PHLPost defends printing of “Iglesia ni Cristo” commemorative stamps

Photo Credit: PHLPost Website

MANILA, Philippines – Postmaster general Josefina dela Cruz of Philippine Postal Corporation (PHLPost), denied allegations that it was unconstitutional for them to print a total of 1.2 million stamps to commemorate the centennial anniversary of the Iglesia ni Cristo (INC).

On a report by the Philippine Star, Dela Cruz said that she was wondering why there were people making an issue over the INC stamps that came out last May 10. She also added that PHLPost did not violate the law on the separation of church and state, making emphasis that PHLPost did not print the INC stamps on the basis of religion.

“This is in a way a part of history,” she said.

Dela Cruz also noted that that before they start printing stamps, a series of evaluation takes place. A decision is approved by the stamp committee which is composed of representatives from the National Commission for Culture and the Arts (NCCA) and the National Historical Commission of the Philippines (NHCP).

“This is not an arbitrary decision. It passed through the certification of the National Historical Commission of the Philippines,” she said in Filipino. This meant that the INC centennial, including its rich history, was “of national historical significance,” she said.

Photo Credit: PHLPost Website
Photo Credit: PHLPost Website

The postmaster also pointed out that it is not the first time PHLPost featured a religious leader or a religious organization in their stamps.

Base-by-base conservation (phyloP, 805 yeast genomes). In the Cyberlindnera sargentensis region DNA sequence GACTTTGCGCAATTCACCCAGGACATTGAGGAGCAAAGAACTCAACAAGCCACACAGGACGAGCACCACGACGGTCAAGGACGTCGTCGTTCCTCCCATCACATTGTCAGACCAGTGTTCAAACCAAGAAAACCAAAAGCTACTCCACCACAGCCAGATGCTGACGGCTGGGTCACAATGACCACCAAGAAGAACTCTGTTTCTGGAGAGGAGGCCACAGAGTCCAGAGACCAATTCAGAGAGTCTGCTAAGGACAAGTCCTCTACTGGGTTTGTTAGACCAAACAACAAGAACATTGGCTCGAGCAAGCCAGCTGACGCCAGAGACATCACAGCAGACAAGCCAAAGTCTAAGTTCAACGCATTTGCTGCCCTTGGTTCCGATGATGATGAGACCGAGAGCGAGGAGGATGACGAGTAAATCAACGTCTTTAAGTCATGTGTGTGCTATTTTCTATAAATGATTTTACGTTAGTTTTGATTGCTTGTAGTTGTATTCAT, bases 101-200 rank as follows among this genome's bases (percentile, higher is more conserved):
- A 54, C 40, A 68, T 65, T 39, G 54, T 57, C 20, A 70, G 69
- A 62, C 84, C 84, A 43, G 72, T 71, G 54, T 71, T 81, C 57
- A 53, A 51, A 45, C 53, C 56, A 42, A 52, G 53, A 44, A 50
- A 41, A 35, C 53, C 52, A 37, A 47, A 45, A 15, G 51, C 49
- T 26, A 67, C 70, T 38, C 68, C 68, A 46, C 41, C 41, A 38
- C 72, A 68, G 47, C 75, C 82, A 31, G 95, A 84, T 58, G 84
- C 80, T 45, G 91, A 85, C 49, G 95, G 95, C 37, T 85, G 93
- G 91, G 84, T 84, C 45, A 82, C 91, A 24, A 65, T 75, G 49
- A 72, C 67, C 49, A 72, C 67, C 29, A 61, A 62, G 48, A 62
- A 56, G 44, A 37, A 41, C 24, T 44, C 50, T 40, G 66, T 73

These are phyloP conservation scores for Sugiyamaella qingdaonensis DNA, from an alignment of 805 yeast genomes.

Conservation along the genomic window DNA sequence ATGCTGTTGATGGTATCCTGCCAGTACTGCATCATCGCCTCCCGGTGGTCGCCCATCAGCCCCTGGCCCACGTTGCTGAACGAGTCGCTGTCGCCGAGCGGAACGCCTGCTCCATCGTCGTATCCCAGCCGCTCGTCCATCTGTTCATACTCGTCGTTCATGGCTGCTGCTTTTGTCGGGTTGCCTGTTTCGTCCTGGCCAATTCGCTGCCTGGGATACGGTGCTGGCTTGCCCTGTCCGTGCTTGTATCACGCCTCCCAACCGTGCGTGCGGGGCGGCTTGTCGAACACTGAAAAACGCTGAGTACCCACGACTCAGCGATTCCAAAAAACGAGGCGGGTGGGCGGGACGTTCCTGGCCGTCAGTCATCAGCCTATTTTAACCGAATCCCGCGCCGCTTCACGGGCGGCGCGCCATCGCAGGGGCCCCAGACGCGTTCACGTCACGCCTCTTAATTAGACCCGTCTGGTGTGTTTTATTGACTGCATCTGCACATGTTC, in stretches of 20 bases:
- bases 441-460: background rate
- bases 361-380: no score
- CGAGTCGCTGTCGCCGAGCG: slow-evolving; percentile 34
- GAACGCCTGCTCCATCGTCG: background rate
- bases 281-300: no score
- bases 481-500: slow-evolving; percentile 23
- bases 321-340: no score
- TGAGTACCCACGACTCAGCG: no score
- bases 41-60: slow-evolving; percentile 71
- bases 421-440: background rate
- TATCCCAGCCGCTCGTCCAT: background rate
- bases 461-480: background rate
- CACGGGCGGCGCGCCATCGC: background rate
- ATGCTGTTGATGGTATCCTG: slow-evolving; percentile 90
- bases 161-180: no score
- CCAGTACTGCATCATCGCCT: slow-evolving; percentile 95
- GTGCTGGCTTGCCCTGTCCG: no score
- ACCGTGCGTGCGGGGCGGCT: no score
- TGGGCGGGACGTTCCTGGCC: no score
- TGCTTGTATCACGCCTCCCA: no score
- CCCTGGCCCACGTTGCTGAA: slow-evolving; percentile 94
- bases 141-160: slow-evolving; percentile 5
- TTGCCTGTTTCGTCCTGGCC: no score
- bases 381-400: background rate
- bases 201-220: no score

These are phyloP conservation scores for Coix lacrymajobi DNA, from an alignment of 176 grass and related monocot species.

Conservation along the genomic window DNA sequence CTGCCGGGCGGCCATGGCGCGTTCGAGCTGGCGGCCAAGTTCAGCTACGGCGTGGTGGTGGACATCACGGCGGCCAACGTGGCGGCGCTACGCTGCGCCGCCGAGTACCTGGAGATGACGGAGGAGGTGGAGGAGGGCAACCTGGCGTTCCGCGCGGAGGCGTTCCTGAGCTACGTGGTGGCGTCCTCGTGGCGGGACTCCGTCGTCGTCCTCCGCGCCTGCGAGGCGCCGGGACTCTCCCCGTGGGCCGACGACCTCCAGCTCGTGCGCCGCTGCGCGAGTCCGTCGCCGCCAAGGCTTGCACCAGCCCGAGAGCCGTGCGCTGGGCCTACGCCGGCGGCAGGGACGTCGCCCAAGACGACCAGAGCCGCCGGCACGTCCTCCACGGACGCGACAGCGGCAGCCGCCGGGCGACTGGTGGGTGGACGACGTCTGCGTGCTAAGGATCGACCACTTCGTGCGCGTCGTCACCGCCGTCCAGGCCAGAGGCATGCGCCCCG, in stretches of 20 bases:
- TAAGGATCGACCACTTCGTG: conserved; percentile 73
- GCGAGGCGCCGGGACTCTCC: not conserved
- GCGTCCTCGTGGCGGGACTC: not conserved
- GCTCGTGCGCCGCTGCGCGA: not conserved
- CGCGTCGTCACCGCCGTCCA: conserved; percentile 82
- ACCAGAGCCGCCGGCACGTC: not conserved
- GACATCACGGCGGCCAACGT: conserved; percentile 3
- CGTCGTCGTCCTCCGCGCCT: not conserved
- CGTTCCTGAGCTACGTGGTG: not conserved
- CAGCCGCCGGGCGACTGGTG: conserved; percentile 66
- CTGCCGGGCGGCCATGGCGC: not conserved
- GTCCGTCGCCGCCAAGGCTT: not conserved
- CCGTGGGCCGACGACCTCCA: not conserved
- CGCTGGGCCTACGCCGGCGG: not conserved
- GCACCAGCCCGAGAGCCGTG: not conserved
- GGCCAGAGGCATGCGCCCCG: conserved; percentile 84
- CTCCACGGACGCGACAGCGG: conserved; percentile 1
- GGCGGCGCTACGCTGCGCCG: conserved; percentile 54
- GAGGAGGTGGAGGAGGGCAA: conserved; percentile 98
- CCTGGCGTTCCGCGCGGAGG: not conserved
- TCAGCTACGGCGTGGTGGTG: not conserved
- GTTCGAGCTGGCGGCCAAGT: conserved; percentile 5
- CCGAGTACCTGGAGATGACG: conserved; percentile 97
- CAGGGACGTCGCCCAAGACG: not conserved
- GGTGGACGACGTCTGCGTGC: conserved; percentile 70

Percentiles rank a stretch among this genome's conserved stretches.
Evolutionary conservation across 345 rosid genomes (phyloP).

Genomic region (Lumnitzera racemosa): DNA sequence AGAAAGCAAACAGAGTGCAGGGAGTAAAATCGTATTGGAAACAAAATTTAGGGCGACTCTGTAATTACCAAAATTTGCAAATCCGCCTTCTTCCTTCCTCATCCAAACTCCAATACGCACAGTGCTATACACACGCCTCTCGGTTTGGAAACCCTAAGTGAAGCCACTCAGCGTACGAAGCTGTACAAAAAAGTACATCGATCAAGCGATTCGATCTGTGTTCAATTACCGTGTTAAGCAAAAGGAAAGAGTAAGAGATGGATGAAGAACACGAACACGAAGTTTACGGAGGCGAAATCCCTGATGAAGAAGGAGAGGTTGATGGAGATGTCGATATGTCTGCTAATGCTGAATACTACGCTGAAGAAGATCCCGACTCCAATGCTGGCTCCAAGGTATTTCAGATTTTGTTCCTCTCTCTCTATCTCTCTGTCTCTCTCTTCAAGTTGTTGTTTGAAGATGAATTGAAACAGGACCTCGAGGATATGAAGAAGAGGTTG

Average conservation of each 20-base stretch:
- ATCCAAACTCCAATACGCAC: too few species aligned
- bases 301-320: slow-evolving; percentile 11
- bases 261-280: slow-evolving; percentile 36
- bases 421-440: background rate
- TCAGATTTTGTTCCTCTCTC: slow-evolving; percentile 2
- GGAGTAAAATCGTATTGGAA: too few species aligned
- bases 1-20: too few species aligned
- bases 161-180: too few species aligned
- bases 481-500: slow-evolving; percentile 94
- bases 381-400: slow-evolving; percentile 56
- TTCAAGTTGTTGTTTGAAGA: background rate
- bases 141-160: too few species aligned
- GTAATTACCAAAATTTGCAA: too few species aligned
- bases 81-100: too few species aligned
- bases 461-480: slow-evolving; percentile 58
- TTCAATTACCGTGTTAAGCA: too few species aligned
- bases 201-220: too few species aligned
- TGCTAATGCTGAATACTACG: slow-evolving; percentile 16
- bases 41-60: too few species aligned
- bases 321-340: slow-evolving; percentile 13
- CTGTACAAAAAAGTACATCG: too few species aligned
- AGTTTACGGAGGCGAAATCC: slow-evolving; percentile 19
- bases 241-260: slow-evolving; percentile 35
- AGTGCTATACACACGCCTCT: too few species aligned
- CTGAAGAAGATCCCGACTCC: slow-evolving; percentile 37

Recently, they came out with a se-tenant stamp marking the canonization of Pope John Paul II and Pope John XXIII and a separate commemorative stamp of Pope Francis.

“I don’t know why Iglesia Ni Cristo is being singled out. I don’t think there is anything unconstitutional about it,” she said.

Dela Cruz also added that the INC stamps were not for free, and in fact, added to PHLPost’s income. She added that compared to the pope stamps, people only bought a few pieces each; the INC buyers purchased in bulk.

The INC initially placed only an order for 50,000 pieces, but later doubled its order. The postmaster also revealed that the post office easily made P1 million from the 100,000 pieces deal,  since each stamp costs P10.

PhilStar reported also that INC bought several stamp frames from PHLPost, wherein a big frame costs P3,000 per piece.

The postmaster added that the INC stamp was the biggest volume they have ever printed since she became postmaster general; saying that on the average, PHLPost only makes 105,000 pieces of stamps.